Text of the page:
“Clean-up on aisle nine.” A nasal voice interrupted the drone of soft rock music playing over the intercom system. “Can we get a clean-up on aisle nine, immediately please.” The second time around, the voice on the intercom spoke more pointedly, enunciating each syllable with frantic determination.
Simmer down, I thought to myself. What’s the urgency at eleven o’clock in the evening on a weeknight? I wandered down the potato chip aisle, running my hands along the cool plastic bags filled with cheese and salt dusted delights. I could hear a commotion on the next aisle over and considered checking it out. Then I looked at my list. Mintz was specific about the list: black fishnets – size large, vodka – half a gallon. He added a gold star sticker next to my name on the list with the words, “Hurry home Chicken.”
We’d been working on a music video for friends of ours for the past forty-eight hours. Mintz was directing, which amounted to him supplying the cast and crew with a steady stream of ketamine and alcohol while he sent me off on errands to the grocery store. Less than two hours ago, I was here picking up eggs and sponges.
Mintz installed the cameras and lighting equipment about a week ago and invited the cast and crew over for a get-to-know-you, pre-production party. Mintz wanted to capture the footage in a cinema verité style. What he wanted was to catch the band in various states of intoxication. It was working. We had a house full of carnival acts with a guitarist groping egg yolks in ceramic bowls, a lead-singer gluing sponges to the bathroom mirror, and a scantily dressed tambourine player pacing the living room dragging a stuffed unicorn on a leather leash behind her. Mintz was getting great footage.
Luckily, I was in my finest formal wear; a floor length sequenced purple gown with a plunging back and neckline. Mintz rented all these thirties era costumes for the film shoot, and the band and I fought over this dress, but Mintz stood up for me. “Chicken gets the gown,” he told the crew. And what Mintz said was never questioned.
Our local grocery store was a dimly lit market with cluttered aisles and grumpy employees, but it was within walking distance from the house. I already had the fishnets, size large, in my basket. It was just a matter of grabbing the half-gallon of vodka, paying for my things, and making the ten minutes walk back to the film shoot. As I rounded the alcohol section, the voice on the intercom said, “Chicken, we need you on aisle nine.”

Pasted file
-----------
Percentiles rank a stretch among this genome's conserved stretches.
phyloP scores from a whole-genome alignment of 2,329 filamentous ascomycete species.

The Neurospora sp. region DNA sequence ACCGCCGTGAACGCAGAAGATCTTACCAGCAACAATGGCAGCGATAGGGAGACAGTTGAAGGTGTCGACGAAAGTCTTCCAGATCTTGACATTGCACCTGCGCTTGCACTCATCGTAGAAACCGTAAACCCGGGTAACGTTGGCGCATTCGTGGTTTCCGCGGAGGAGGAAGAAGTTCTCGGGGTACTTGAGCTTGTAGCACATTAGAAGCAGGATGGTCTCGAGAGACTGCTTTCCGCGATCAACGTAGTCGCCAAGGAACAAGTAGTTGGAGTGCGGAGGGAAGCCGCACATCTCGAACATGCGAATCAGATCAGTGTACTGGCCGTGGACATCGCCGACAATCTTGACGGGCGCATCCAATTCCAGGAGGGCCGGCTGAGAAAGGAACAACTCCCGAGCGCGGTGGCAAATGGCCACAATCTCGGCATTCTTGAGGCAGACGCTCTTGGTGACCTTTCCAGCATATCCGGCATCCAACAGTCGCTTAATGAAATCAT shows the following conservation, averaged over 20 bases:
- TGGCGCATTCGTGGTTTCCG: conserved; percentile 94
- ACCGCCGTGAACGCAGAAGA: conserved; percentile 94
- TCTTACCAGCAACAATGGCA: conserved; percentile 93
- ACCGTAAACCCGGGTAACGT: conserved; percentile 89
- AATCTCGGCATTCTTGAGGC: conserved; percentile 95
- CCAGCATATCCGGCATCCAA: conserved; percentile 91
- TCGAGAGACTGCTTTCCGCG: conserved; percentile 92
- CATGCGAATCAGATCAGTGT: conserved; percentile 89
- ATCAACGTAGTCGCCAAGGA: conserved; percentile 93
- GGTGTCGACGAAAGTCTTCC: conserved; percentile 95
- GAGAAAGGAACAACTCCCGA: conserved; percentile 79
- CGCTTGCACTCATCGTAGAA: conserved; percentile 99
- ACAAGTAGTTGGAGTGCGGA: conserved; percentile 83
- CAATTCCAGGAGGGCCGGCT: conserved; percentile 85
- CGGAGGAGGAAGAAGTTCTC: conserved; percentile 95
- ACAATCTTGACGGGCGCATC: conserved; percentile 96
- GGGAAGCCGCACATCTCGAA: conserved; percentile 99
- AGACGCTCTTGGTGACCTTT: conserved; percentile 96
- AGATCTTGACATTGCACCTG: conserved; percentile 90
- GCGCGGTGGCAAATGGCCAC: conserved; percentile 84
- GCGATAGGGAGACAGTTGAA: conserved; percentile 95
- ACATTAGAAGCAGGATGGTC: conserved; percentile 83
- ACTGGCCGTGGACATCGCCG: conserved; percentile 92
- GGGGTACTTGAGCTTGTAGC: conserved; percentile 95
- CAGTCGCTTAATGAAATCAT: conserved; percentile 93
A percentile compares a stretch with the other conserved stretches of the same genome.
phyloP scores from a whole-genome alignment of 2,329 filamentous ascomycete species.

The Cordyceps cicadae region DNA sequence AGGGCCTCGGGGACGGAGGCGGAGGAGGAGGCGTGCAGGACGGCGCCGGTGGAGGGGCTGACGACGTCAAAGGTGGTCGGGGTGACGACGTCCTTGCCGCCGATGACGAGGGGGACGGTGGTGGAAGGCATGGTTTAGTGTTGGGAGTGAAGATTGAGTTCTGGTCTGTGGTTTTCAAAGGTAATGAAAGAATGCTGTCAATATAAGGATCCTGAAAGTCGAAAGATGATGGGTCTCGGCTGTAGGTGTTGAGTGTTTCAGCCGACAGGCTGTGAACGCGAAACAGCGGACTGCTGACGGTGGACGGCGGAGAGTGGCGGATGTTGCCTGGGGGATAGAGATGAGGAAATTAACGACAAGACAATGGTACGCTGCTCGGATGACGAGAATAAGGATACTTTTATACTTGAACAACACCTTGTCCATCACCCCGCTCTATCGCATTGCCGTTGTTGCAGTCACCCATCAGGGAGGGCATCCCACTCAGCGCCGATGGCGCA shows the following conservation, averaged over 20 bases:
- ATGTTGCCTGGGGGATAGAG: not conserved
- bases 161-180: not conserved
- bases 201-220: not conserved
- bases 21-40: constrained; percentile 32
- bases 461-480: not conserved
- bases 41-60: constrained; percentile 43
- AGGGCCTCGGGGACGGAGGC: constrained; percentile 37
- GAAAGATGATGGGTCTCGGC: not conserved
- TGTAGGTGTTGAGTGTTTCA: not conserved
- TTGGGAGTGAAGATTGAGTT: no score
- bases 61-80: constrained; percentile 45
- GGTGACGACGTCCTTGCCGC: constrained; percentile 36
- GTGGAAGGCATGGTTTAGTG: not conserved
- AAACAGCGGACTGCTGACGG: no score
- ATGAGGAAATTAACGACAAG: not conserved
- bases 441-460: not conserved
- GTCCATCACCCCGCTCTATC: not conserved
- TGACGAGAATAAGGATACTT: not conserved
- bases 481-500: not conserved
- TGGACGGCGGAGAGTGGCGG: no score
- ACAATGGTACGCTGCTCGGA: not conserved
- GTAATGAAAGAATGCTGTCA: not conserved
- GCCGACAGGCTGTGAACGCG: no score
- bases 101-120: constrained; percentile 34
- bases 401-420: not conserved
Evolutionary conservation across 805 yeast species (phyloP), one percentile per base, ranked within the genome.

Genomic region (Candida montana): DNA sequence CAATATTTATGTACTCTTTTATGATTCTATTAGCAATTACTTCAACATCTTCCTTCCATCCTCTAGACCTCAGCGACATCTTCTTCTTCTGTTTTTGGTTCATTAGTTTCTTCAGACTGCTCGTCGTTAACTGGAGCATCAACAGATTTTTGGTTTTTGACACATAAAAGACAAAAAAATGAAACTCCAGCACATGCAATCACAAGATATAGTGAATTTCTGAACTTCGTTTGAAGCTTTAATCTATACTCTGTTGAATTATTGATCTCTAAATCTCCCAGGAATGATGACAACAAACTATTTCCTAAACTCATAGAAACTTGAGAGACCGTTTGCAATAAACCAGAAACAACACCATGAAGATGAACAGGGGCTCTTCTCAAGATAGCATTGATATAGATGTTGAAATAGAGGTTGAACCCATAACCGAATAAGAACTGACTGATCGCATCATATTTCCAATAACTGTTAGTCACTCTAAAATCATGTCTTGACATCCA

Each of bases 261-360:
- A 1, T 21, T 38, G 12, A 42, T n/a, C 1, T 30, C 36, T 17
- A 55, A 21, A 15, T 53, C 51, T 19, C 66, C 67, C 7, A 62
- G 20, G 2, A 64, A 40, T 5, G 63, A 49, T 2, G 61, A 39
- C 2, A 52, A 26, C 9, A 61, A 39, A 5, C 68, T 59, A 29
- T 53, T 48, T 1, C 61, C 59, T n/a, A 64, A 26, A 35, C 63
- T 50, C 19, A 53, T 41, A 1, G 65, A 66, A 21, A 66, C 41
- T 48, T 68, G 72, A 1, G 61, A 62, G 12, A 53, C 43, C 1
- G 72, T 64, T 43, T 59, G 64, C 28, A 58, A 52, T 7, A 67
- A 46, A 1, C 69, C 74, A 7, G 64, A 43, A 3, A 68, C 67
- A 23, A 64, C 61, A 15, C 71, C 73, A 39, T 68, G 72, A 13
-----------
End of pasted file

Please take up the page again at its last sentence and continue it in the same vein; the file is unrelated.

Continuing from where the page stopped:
On the one hand, I was mildly annoyed that the voice on the intercom kept interrupting my only chance at listening to soft rock without a diatribe from Mintz about its destruction on the human kind. “Two-part harmony is the root of all evil,” Mintz always said whenever I played my Hall & Oaks albums. On the other hand, I was curious about the clean-up on aisle nine and how the voice on intercom knew my name.
I knew that aisle nine was full of boxed meals and canned goods. Worse case scenario, a can of spaghetti and meatballs hurled itself off the shelf, increasing the potential for a slip or a stain. At the very least, I could offer my condolences to the lost dinner and my admiration for quick and efficient damage control by the voice from the intercom. Neither one of my good intentions had the opportunity to transpire; instead, when I arrived at aisle nine, I forgot how to blink.
A string quartet, instruments down, was spooning up Campbell’s chunky soup from the can and tossing their empty tins on a pile accumulating at the foot of a tall, slender man wearing a tuxedo. Once the string quartet saw me, they threw their half-eaten cans of soup on the pile, chunks of processed meat and sauce spilled out in all directions, and raised their violas, violin, and cello. They began to play Dustin O’Halloran’s Quartet N.2.
The tuxedoed man walked towards me and held out his hand. He twirled me up and down the aisle with passionate self-assuredness as if we’d been dancing together for years. I could hear macaroni noodles and bits of rice cheering us on, tossing themselves up against one another to make noise inside their usually quiet boxes.
It was not soon after he took my hand that our bodies began to rise. I waved goodbye to the basket with the fishnets and the half-gallon jug of vodka. Transformed by an amazing song with an unexpected dance partner, my familiar neighborhood market with the dimly lit, cluttered aisles appeared altogether different. From above, it was a pastiche of colorful, muted shapes, something not unlike a Cezanne landscape.
The man in the very smart tuxedo wrapped his arms around my waist and twirled me around as I waved, like a parade float princess to the produce and vegetables. Bananas stood up in erect salute, peaches, apples, and oranges rolled around on one another in celebration, and the lettuce moved their leaves back in forth in a slow, romantic gesture.
I thought briefly about Mintz and the cast and crew back at the house, but I was only mildly sad that he was missing my grocery store moment. This clean up on aisle nine was mine and mine alone. “Chicken gets the dance,” I thought to myself.